Is it just me or did the Internets explode yet again with lengthy stories on micro-apartments?


Over the past few days, three major news outlets — CNN, the New York Times and the L.A. Times — have published exhaustive articles on dramatically downsized domiciles in the Big Apple. Of course, all are direct in response to Michael Bloomberg’s attention-grabbing, claustrophobia-inducing adAPT NYC pilot program (if you don’t feel like investing the time, Curbed dutifully rounded up the 10 most hilarious quotes from the NYT’s exhaustive “anthropological study” on small space living.)


While all three articles focus on shoebox-sized apartments in New York City — to be fair, the CNN piece also ventures a bit outside of tiny housing in an urban context — it’s a handful of micro-apartment development project in Chicago that recently caught my attention (hat tip to Pat Jeffries over at the Oregonian).


Jay Michael, a 31-year-old Chicago real estate developer and one-time Apartment Therapy subject, has his small-minded sights set on a slew of foreclosed and forsaken single-room occupancy properties in the “up-and-coming” North Side communities of Uptown and Edgewater. His goal? To redevelop and fill the blighted buildings with 350-square-foot-on-average rental units that offer “big style, smart space.” In other words, these apartments are trendy and tiny — yet spacious compared to the Vancouver’s similar, controversial flophouse-turned-microloft project, which sports the smallest self-contained rental units in all of Canada — and are expected to rent from the $700s to the low $1,000s per month.


Michael’s project is dubbed FLATS and Time Out Chicago has an in-depth piece on what exactly each of these urban micro-rentals will include. For starters, they’ll be outfitted with free WiFi and a washer/dryer. Each FLATS building — seven are in the works — will also boast amply sized common areas including rooftop pools and libraries. FLATS is also in cahoots with CB2 to outfit a model apartment at 5718 N. Winthrop Ave. If prospective tenants like what they see, they can opt to rent a fully-furnished-by-CB2 FLATS apartment. “Not a lot of small units on the market have granite countertops, stainless-steel appliances, a washer/dryer,” points out Alex Samoylovich, one of Michael’s business partners at FLATS along with Tom Kim. FLATS itself will be a new branch of Michael's integrated hospitality and real estate investment/management firm, Cedar Street.


Michael elaborates on the art of transformation a seedy studio sans bathroom and kitchen to a stylish one-bedroom with all the amenities crammed into limited square footage.


I wanted to make sure you could live in that living room and not have it feel crazy small. But [having] a living room is better than just having one room. You put your TV here, this is your kitchen, these two open cabinets don’t make it feel tight but it gives you the storage. I don’t think any developer thinks about that. They just slap it up and make it rentable. And then we expose the brick, we pay to have the masonry done to expose that brick. It actually costs us more than covering it. These are small spaces; you really need to put your money where your mouth is in giving high style at that size.

And there’s an interesting aspect of the FLATS project revolving around an issue that caused a fair amount of grief for the developers of the Vancouver micro-apartments: the displacement of the low-income tenants living in the SROs. According to Time Out Chicago, tenants in about half of the acquired buildings in Uptown and Edgewater will be forced to move out before renovations begin (although Cedar Street is gutting the interiors, the structures themselves will be preserved).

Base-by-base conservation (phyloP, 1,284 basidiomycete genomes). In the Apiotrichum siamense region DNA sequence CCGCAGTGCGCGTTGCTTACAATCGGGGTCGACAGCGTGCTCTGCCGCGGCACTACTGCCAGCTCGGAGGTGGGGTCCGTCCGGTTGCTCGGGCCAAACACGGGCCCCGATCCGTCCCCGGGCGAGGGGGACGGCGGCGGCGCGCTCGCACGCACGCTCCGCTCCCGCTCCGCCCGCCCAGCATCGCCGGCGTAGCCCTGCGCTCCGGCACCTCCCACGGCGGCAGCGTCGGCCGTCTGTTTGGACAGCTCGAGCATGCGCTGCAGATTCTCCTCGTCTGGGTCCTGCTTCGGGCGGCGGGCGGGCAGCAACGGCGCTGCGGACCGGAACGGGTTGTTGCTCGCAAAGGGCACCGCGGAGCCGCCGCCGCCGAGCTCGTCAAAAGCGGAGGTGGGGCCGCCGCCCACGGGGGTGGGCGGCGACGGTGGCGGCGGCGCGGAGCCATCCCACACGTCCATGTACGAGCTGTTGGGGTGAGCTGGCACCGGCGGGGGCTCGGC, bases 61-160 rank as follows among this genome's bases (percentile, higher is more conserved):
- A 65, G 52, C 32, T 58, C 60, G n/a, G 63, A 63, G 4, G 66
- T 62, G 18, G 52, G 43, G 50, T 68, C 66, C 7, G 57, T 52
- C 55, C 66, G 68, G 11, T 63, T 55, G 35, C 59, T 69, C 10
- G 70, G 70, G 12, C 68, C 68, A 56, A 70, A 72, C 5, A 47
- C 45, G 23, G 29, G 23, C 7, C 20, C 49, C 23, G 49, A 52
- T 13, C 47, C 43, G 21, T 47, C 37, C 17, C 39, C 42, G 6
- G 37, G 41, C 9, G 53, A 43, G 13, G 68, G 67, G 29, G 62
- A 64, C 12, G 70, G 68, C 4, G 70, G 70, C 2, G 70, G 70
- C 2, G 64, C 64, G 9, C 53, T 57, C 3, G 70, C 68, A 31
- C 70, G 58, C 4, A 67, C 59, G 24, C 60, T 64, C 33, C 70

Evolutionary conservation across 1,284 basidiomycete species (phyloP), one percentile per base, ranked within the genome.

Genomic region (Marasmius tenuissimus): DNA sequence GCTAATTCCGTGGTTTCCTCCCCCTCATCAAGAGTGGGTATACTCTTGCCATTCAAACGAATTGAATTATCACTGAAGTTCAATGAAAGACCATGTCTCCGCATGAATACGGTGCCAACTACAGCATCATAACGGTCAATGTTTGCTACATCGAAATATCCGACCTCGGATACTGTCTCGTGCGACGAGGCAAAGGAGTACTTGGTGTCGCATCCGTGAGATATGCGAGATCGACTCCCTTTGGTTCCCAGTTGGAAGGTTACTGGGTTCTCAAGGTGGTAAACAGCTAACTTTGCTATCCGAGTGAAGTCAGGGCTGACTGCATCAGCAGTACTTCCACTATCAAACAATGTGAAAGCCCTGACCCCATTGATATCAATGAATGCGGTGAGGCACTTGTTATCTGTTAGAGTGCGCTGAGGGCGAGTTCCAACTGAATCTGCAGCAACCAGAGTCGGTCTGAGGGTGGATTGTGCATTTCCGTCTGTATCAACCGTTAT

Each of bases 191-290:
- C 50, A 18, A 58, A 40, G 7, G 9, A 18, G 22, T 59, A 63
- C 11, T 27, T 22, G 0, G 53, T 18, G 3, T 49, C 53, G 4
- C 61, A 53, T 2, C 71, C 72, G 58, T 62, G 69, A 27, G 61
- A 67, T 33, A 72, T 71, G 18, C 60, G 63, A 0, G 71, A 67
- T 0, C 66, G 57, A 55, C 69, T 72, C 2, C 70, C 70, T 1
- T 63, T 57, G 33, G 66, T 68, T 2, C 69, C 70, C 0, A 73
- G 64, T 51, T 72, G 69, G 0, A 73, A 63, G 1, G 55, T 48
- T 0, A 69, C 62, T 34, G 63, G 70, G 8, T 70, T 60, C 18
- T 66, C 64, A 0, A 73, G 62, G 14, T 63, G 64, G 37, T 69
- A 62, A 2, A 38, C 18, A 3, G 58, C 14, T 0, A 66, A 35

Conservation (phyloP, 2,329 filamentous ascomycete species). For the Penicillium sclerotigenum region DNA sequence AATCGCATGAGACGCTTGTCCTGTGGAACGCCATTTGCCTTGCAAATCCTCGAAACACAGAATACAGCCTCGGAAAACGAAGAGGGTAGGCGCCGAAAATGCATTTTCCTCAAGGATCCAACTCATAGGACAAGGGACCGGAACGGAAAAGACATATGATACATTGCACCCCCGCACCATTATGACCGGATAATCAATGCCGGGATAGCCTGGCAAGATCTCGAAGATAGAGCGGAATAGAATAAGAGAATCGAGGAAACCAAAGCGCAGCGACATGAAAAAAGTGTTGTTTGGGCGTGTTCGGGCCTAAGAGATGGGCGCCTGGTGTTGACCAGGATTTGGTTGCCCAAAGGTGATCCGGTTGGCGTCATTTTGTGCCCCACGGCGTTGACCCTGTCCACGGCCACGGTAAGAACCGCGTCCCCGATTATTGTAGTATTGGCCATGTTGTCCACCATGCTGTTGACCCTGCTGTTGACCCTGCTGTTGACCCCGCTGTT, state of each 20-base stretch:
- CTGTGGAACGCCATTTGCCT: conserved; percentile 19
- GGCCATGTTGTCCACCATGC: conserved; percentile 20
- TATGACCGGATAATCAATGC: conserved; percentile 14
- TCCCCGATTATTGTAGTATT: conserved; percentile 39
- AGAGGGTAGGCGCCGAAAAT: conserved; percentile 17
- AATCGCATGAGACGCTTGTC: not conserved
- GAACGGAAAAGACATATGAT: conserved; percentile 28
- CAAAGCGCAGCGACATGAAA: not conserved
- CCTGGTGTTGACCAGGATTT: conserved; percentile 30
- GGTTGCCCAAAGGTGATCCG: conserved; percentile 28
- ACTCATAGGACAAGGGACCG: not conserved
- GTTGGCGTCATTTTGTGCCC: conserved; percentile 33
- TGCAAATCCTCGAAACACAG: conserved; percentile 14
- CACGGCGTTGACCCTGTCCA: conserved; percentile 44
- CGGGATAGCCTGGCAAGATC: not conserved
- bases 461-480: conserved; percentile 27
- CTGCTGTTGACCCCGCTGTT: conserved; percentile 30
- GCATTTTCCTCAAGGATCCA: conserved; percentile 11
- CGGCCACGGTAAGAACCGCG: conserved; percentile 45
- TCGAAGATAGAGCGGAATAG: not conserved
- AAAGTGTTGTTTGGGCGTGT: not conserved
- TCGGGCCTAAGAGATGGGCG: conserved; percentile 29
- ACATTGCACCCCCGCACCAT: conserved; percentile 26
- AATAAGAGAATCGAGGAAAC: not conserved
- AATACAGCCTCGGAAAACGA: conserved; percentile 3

To facilitate the process, FLATS has brought on a "transition coordinator” named Sherri Kranz who works closely with longtime residents of the acquired buildings to find new means of affordable housing. She says of Wilson Tower, one of larger FLATS developments: “It’s stressful because some of the folks have been in the building a long time, more than 10 years. Even though the conditions are abysmal — it’s not unfair to call the building a slum — this is their home. They have their family and friends and doctor around the corner, they shop at the local store. We’re really trying to keep them where they need to be.”


In addition to the invaluable presence of Kranz, FLATS is also working with Uptown-based affordable housing nonprofit ONE to explore “approachable” techniques that will keep displaced SRO residents within the community. One purposed idea is to keep a certain percentage of FLATS units at typical SRO pricing — as low as $475 a month — with the aid of government assistance programs. “Obviously he’s [Michael] going to want to charge more than $475, so we talked about different vehicles to fill in that gap. He’s not very comfortable with public money, so we’re trying to think of other ways to do it. He’s talked about it coming out of [his] pocket.… There’s nothing pinned down, but I think he’s open to finding solutions that are unique,” explains ONE program organizer Mary Lynch-Dungy.


Lots more on the FLATS units themselves and the ongoing efforts to provide housing for the displaced tenants over at Time Out Chicago. Any Chicagoans familiar the redevelopment of these SROs have any thoughts?


Via [Time Out Chicago]


MNN tease photo: chicagogeek/flickr


Matt Hickman ( @mattyhick ) writes about design, architecture and the intersection between the natural world and the built environment.

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